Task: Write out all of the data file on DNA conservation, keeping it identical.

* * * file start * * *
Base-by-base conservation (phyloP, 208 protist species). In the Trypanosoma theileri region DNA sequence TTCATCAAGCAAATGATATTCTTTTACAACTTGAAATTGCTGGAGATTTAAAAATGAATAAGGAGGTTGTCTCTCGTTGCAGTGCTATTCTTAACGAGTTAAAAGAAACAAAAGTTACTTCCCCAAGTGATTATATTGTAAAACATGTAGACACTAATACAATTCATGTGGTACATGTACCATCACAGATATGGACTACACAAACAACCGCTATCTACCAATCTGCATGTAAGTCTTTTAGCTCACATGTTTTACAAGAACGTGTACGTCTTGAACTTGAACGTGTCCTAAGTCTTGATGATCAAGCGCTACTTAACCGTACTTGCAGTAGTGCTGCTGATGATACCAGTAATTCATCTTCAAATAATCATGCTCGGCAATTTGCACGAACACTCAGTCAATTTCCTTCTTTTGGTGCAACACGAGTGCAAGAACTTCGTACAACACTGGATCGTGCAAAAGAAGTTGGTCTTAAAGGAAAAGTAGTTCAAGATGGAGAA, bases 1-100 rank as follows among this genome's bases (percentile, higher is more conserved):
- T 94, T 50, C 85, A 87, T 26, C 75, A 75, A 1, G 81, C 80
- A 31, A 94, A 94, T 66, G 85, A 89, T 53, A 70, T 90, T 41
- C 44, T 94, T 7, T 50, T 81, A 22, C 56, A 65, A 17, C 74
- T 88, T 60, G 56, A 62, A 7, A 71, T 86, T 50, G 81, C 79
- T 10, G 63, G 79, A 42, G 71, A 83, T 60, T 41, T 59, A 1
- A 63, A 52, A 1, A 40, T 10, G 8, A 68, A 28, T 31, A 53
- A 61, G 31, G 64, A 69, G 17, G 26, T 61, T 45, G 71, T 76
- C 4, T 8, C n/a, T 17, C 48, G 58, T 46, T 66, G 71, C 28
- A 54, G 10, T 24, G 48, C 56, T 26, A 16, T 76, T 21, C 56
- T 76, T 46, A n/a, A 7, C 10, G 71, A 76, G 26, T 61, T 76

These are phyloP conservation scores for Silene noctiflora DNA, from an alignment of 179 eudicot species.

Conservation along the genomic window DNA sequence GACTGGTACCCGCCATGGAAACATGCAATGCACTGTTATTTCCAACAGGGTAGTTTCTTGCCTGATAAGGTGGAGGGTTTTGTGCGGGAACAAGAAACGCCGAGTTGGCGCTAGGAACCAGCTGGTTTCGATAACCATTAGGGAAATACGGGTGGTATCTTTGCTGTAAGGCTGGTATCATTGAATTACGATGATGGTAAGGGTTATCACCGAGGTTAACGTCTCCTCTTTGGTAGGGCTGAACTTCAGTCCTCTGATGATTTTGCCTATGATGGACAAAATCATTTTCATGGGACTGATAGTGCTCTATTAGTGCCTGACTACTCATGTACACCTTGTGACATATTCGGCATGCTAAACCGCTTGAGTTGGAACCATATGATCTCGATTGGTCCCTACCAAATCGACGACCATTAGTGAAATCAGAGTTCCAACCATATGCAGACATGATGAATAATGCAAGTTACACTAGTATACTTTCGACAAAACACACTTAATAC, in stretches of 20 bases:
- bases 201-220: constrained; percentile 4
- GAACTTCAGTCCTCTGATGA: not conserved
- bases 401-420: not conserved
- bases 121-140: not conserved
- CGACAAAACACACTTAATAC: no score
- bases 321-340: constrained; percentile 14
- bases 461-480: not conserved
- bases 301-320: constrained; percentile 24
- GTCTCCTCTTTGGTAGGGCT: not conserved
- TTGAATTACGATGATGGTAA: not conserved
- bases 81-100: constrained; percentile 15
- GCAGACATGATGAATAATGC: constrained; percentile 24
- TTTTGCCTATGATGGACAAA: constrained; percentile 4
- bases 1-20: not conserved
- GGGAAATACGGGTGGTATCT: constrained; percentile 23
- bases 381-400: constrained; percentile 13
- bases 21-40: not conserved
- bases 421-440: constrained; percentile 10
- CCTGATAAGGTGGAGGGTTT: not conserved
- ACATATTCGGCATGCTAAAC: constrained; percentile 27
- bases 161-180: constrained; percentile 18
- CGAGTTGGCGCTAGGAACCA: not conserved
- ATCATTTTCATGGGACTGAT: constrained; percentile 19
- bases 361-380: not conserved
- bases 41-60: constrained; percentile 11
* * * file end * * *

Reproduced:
Base-by-base conservation (phyloP, 208 protist species). In the Trypanosoma theileri region DNA sequence TTCATCAAGCAAATGATATTCTTTTACAACTTGAAATTGCTGGAGATTTAAAAATGAATAAGGAGGTTGTCTCTCGTTGCAGTGCTATTCTTAACGAGTTAAAAGAAACAAAAGTTACTTCCCCAAGTGATTATATTGTAAAACATGTAGACACTAATACAATTCATGTGGTACATGTACCATCACAGATATGGACTACACAAACAACCGCTATCTACCAATCTGCATGTAAGTCTTTTAGCTCACATGTTTTACAAGAACGTGTACGTCTTGAACTTGAACGTGTCCTAAGTCTTGATGATCAAGCGCTACTTAACCGTACTTGCAGTAGTGCTGCTGATGATACCAGTAATTCATCTTCAAATAATCATGCTCGGCAATTTGCACGAACACTCAGTCAATTTCCTTCTTTTGGTGCAACACGAGTGCAAGAACTTCGTACAACACTGGATCGTGCAAAAGAAGTTGGTCTTAAAGGAAAAGTAGTTCAAGATGGAGAA, bases 1-100 rank as follows among this genome's bases (percentile, higher is more conserved):
- T 94, T 50, C 85, A 87, T 26, C 75, A 75, A 1, G 81, C 80
- A 31, A 94, A 94, T 66, G 85, A 89, T 53, A 70, T 90, T 41
- C 44, T 94, T 7, T 50, T 81, A 22, C 56, A 65, A 17, C 74
- T 88, T 60, G 56, A 62, A 7, A 71, T 86, T 50, G 81, C 79
- T 10, G 63, G 79, A 42, G 71, A 83, T 60, T 41, T 59, A 1
- A 63, A 52, A 1, A 40, T 10, G 8, A 68, A 28, T 31, A 53
- A 61, G 31, G 64, A 69, G 17, G 26, T 61, T 45, G 71, T 76
- C 4, T 8, C n/a, T 17, C 48, G 58, T 46, T 66, G 71, C 28
- A 54, G 10, T 24, G 48, C 56, T 26, A 16, T 76, T 21, C 56
- T 76, T 46, A n/a, A 7, C 10, G 71, A 76, G 26, T 61, T 76

These are phyloP conservation scores for Silene noctiflora DNA, from an alignment of 179 eudicot species.

Conservation along the genomic window DNA sequence GACTGGTACCCGCCATGGAAACATGCAATGCACTGTTATTTCCAACAGGGTAGTTTCTTGCCTGATAAGGTGGAGGGTTTTGTGCGGGAACAAGAAACGCCGAGTTGGCGCTAGGAACCAGCTGGTTTCGATAACCATTAGGGAAATACGGGTGGTATCTTTGCTGTAAGGCTGGTATCATTGAATTACGATGATGGTAAGGGTTATCACCGAGGTTAACGTCTCCTCTTTGGTAGGGCTGAACTTCAGTCCTCTGATGATTTTGCCTATGATGGACAAAATCATTTTCATGGGACTGATAGTGCTCTATTAGTGCCTGACTACTCATGTACACCTTGTGACATATTCGGCATGCTAAACCGCTTGAGTTGGAACCATATGATCTCGATTGGTCCCTACCAAATCGACGACCATTAGTGAAATCAGAGTTCCAACCATATGCAGACATGATGAATAATGCAAGTTACACTAGTATACTTTCGACAAAACACACTTAATAC, in stretches of 20 bases:
- bases 201-220: constrained; percentile 4
- GAACTTCAGTCCTCTGATGA: not conserved
- bases 401-420: not conserved
- bases 121-140: not conserved
- CGACAAAACACACTTAATAC: no score
- bases 321-340: constrained; percentile 14
- bases 461-480: not conserved
- bases 301-320: constrained; percentile 24
- GTCTCCTCTTTGGTAGGGCT: not conserved
- TTGAATTACGATGATGGTAA: not conserved
- bases 81-100: constrained; percentile 15
- GCAGACATGATGAATAATGC: constrained; percentile 24
- TTTTGCCTATGATGGACAAA: constrained; percentile 4
- bases 1-20: not conserved
- GGGAAATACGGGTGGTATCT: constrained; percentile 23
- bases 381-400: constrained; percentile 13
- bases 21-40: not conserved
- bases 421-440: constrained; percentile 10
- CCTGATAAGGTGGAGGGTTT: not conserved
- ACATATTCGGCATGCTAAAC: constrained; percentile 27
- bases 161-180: constrained; percentile 18
- CGAGTTGGCGCTAGGAACCA: not conserved
- ATCATTTTCATGGGACTGAT: constrained; percentile 19
- bases 361-380: not conserved
- bases 41-60: constrained; percentile 11